Fitness Guidelines Are a Minimum
The Health and Human Services Department has released a set of guidelines for exercise. While noting that moderate exercise for adults is beneficial, children and teens do in fact need more, suggesting at least an hour a day. The HHS goes to great lengths to make it clear that there are lots of ways to achieve it fitness for all ages.
Basic suggestion, start slowly. Those not currently exercising will see benefits with as little as 10 minutes of moderately intense exercise a day, with increases in exercise length over time.
Due to the increase in overweight and obese children in recent years, the HHS created an expert panel to review data. Findings showed that regular physical activity can cut the risk of heart attacks and stroke by at least 20 percent, reduce chances of early death, and help people avoid high blood pressure, type 2 diabetes, colon and breast cancer, fractures from age-weakening bones and depression.
These findings led to the creation of the minimum exercise guidelines. The guidelines advise:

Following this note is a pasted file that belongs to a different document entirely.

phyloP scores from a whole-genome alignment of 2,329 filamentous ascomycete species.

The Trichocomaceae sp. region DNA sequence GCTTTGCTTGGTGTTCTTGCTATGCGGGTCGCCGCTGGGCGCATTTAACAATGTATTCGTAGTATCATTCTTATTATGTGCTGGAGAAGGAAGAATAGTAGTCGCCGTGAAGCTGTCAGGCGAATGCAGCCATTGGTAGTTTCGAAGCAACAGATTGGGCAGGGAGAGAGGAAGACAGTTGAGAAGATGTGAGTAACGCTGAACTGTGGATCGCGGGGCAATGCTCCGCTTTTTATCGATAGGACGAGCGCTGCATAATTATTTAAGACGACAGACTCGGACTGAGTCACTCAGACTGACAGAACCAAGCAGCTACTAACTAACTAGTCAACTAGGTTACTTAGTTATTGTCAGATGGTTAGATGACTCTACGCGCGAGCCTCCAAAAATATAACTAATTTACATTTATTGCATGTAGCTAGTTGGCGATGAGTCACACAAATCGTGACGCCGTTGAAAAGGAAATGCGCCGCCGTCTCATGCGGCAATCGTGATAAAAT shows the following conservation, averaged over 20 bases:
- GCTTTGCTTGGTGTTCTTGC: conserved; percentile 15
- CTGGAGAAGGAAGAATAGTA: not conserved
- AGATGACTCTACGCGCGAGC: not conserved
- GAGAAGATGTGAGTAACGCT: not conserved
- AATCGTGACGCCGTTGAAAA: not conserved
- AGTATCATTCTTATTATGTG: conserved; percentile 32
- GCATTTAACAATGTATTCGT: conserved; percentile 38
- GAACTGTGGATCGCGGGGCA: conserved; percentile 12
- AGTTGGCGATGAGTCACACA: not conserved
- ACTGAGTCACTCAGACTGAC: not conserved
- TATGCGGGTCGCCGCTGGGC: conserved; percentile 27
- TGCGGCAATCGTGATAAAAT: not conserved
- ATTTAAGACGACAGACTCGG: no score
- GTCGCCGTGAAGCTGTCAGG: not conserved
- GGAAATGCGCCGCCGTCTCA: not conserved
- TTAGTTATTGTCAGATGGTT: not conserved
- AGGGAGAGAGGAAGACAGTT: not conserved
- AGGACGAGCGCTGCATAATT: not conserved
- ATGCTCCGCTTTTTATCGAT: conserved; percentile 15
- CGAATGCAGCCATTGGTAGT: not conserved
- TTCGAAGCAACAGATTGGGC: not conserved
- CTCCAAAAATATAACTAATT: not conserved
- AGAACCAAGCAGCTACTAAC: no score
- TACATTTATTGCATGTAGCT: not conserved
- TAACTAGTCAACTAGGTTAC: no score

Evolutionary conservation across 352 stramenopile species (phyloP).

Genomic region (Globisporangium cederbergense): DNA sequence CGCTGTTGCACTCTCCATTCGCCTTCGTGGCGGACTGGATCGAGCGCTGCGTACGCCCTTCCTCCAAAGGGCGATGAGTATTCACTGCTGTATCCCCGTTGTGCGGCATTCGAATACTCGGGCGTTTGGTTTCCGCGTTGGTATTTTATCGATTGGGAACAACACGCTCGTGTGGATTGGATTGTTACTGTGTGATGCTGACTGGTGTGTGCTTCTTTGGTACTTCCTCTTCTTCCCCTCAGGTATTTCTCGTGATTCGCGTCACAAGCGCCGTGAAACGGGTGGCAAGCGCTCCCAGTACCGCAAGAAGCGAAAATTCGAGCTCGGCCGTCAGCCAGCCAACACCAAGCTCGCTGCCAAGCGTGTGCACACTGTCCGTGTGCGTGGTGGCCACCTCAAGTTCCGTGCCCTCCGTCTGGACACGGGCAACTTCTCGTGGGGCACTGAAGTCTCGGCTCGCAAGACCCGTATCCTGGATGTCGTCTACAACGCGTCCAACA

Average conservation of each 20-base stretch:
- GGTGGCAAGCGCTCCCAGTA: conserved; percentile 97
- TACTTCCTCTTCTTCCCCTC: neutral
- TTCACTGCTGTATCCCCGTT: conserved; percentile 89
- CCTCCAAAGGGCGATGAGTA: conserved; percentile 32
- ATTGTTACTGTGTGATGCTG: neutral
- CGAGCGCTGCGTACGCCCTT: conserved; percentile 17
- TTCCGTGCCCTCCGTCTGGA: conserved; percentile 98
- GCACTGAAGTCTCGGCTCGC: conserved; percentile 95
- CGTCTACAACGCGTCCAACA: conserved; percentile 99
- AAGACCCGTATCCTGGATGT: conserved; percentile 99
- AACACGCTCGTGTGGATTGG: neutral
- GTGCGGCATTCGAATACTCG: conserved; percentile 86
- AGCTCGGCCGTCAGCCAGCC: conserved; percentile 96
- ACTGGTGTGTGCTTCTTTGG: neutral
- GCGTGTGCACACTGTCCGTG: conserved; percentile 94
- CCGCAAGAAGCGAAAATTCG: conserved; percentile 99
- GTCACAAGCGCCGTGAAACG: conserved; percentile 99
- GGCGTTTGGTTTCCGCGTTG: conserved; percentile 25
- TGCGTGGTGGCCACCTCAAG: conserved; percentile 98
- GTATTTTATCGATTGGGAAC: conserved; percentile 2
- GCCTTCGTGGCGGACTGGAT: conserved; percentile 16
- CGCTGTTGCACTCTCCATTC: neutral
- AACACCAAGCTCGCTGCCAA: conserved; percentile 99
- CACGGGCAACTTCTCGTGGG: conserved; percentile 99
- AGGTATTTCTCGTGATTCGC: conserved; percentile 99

- You don’t have get all the activity at once. A walk for an hour three days a week works as well as, say, a 30-minute exercise class on weekdays or saving most of the activity for a two-hour Saturday bike ride.
- For aerobic activities, go at least 10 minutes at a time to build heart rate enough to count.
- You should be able to talk while doing moderate activities but not catch enough breath to sing. With vigorous activities, you can say only a few words without stopping to catch a breath.
- Children’s daily hour should consist of mostly moderate or vigorous aerobic activity, such as skateboarding, bike riding, soccer, simple running.
- Three times a week, children and teens need to include muscle-strengthening activities – sit-ups, tug-of-war – and bone-strengthening activities, such as jumping rope or skipping.
- Adults should do muscle-strengthening activities – push-ups, weight training, carrying heavy loads or heavy gardening – at least two days a week.
- Older adults who are still physically able to follow the guidelines should do so, with an emphasis on activities that maintain or improve balance.
These are minimum goals, the guidelines note. People who do more will see greater benefits.